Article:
It was mutually decided by the sponsor and principal investigator to terminate the study early due to study subject enrollment difficulties.


Ages Eligible for Study:   40 Years and older   (Adult, Senior)
Sexes Eligible for Study:   All
Accepts Healthy Volunteers:   No

Inclusion Criteria:

  • Age ≥ 40 years of age
  • BMI<30
  • Former smokers with ≥ 10 pack-year history
  • Diagnosis of COPD, as defined by the American Thoracic Society (FEV1/FVC < 70 with history of exposure to noxious particles or gases)
  • Moderate to severe COPD as defined as an FEV1 ≤ 80% predicted
  • Functional residual capacity > 120% or inspiratory capacity < 80% predicted on pulmonary function testing
  • Poor subjective sleep quality: All subjects included must answer "yes" to at least one of the following questions:

    1. Do you have trouble falling asleep?
    2. Do you have trouble staying asleep?
    3. Do you not get enough sleep?
    4. Do you wake up too early and not be able to get back to sleep?
    5. Do you fall asleep during the day?

Exclusion Criteria:

  • Conditions that in the judgment of the investigator would interfere with subject participation in the study
  • BMI > 30
  • History of or physician diagnosed pulmonary disorder other than COPD
  • History of significant obstructive sleep disordered breathing (apnea-hypopnea index > 15) or presence of central sleep apnea
  • History of narcolepsy, primary hypersomnia, periodic limb movement disorder, or parasomnia
  • History of psychiatric illness
  • Presence of decompensated heart failure
  • Use of prednisone, antibiotic therapy, or new medication for COPD in the previous 3 months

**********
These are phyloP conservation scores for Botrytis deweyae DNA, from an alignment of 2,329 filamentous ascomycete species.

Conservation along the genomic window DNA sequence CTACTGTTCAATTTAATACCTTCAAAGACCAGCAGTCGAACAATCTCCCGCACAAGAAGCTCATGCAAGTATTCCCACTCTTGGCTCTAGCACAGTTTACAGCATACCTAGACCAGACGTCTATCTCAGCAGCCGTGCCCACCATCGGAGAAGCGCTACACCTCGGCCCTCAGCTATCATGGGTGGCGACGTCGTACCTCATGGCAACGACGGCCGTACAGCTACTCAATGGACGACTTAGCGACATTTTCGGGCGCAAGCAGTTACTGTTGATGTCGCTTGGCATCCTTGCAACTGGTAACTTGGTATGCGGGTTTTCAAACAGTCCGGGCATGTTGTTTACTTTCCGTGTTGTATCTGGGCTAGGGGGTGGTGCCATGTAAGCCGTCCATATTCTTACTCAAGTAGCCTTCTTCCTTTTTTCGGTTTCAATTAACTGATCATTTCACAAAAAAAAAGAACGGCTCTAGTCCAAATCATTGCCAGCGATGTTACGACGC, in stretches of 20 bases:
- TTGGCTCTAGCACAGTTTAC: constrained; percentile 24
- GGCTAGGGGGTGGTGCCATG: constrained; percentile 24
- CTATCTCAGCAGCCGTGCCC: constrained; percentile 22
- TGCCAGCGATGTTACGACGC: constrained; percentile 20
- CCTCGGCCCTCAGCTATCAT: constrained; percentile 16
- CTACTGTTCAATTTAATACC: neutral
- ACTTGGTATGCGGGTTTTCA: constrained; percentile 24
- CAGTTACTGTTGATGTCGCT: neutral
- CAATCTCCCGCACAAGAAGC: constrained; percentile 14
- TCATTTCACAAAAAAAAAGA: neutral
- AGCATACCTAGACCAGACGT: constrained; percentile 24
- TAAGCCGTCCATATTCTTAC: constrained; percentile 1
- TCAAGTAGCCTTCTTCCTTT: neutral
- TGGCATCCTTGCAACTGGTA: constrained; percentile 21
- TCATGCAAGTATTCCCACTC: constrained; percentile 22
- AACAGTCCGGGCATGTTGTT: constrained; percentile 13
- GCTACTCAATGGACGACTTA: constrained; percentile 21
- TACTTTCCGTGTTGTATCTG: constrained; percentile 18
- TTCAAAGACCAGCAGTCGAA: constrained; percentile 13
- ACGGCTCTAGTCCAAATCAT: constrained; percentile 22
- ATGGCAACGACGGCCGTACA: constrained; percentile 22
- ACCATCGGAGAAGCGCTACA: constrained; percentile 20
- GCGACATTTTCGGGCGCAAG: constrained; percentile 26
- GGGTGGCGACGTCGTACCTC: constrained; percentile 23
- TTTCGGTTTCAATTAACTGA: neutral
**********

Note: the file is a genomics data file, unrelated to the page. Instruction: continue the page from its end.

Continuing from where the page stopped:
• Use of any sleep aids
  • History of ≥ 1 COPD exacerbation (defined as requiring oral corticosteroids and/or antibiotics as either an outpatient or inpatient)
  • Known allergy or significant adverse reactions to inhaled beta2-agonists and inhaled corticosteroids (not including thrush and dysphonia)
  • Pregnancy or lactating
  • Inability or unwillingness to provide informed consent
  • Inability to effectively use study medication or perform baseline measurements
  • Inability to be contacted by phone
  Contacts and Locations
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Please refer to this study by its identifier: NCT00741767

United States, Illinois
Northwestern University
Chicago, Illinois, United States, 60611
Sponsors and Collaborators
Northwestern University
Principal Investigator: Ravi Kalhan, MD, MS Northwestern University
  More Information

Responsible Party: Ravi Kalhan, Assistant Professor of Medicine, Northwestern University Identifier: NCT00741767     History of Changes
Other Study ID Numbers: 3582
Study First Received: August 22, 2008
Last Updated: October 5, 2015

Keywords provided by Northwestern University:
Chronic Obstructive Pulmonary Disease
Sleep quality
Lung hyperinflation

Additional relevant MeSH terms:
Lung Diseases
Lung Diseases, Obstructive
Pulmonary Disease, Chronic Obstructive
Sleep Wake Disorders
Respiratory Tract Diseases
Nervous System Diseases
Neurologic Manifestations
Signs and Symptoms
Mental Disorders
Salmeterol Xinafoate
Fluticasone Propionate, Salmeterol Xinafoate Drug Combination
Anti-Inflammatory Agents
Bronchodilator Agents
Autonomic Agents
Peripheral Nervous System Agents
Physiological Effects of Drugs
Anti-Asthmatic Agents
Respiratory System Agents
Dermatologic Agents
Anti-Allergic Agents
Adrenergic beta-2 Receptor Agonists
Adrenergic beta-Agonists
Adrenergic Agonists
Adrenergic Agents
Neurotransmitter Agents
Molecular Mechanisms of Pharmacological Action
Hormones processed this record on April 26, 2017